One Cast to Gold
With too little time and awesome scenery, I found a road-side wash in the Skalkaho Creek drainage where a thoughtful presentation yielded this nice Yellowstone Cutthroat trout.
I’ve caught far more Westslope cutthroat in Montana than Yellowstone cutts and sometimes it’s hard to tell the difference. I did a search to better understand and here’s what I found: The black spots on the top and sides of a Yellowstone variety near the front of the fish are generally uniform in shape and size; whereas those on a Westslope are not uniform in size. Yellowstones also tend to be more gold-colored than their close cousins, the Westslope.
When it gets down to the catching, it makes little difference to most of us which one we catch. They’re both sought-after prizes in anyone’s hand and that’s the reason why a number of waters such as the Skalkaho now carry regulations requiring the release of this species.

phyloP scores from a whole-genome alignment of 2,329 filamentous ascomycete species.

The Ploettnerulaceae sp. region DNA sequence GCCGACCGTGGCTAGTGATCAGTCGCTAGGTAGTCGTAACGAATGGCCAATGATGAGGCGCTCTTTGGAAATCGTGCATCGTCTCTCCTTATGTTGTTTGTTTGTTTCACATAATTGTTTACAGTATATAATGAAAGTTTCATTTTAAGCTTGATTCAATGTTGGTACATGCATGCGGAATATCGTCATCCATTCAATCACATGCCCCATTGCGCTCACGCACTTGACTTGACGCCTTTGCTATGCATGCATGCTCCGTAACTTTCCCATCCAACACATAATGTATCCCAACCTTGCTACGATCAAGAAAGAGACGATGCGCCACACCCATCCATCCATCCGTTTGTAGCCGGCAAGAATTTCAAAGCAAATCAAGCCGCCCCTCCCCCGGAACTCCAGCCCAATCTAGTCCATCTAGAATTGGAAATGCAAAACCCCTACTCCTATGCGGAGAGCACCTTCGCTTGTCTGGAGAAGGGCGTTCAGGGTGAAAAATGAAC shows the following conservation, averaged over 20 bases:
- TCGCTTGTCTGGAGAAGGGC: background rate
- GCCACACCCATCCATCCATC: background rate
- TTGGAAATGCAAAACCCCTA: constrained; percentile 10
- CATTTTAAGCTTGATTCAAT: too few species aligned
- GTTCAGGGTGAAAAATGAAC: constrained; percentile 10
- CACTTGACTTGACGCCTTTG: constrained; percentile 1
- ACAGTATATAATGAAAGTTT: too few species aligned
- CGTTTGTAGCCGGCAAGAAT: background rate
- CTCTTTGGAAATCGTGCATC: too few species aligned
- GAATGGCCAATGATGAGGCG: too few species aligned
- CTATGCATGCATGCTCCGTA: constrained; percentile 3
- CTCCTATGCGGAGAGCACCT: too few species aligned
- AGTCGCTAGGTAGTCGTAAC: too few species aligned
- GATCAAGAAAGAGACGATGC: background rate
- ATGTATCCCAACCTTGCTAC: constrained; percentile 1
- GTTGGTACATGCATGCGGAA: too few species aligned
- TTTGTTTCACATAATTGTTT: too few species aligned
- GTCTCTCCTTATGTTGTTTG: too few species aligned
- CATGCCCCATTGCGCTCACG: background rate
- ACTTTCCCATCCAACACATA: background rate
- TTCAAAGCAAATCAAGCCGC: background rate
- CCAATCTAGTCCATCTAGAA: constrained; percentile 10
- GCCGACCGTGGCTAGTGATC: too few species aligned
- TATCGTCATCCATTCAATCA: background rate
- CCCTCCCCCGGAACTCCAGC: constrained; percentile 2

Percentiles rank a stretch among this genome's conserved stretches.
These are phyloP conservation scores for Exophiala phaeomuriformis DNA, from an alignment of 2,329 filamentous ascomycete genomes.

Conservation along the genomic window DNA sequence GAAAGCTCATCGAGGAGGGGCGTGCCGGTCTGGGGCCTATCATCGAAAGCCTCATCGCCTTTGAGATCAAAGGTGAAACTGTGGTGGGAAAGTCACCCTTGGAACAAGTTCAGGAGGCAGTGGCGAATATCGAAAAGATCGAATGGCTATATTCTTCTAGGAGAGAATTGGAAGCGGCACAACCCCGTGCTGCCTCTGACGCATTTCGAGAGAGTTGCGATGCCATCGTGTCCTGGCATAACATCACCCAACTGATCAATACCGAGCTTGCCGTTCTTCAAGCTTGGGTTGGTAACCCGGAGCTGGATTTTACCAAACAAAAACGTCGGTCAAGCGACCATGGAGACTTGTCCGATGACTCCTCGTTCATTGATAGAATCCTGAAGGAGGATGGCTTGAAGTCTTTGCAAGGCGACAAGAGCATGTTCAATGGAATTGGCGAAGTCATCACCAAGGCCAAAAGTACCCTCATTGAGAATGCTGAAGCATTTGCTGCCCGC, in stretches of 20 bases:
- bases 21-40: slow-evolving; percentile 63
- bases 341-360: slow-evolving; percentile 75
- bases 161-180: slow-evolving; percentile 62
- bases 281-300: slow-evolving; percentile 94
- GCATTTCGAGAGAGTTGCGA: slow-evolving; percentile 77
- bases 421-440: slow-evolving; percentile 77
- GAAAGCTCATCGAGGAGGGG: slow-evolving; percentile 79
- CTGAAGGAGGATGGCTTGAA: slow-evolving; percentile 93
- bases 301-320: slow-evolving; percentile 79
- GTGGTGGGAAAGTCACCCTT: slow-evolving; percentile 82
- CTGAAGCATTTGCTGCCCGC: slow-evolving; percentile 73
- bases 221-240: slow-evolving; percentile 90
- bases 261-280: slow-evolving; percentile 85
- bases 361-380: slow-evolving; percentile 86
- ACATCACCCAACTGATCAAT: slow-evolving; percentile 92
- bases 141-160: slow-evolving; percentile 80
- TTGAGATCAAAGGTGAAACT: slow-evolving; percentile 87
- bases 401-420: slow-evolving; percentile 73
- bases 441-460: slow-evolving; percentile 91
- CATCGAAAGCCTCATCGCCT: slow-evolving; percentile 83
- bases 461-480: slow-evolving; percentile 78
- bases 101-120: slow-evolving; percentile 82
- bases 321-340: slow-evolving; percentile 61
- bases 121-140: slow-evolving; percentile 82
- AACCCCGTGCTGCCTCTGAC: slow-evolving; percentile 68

I caught this one on an attractor pattern size 12. It was more a matter of reading the water and placing the cast properly than the choice of fly. She took just downstream of a rock on the seam side where the current brought any hapless prey her way with time to get at it.
That one cast completed my quick drive up a new stream and instilled the notion to go back again.
~Dwayne Parsons Twitter/#!/ifishwrite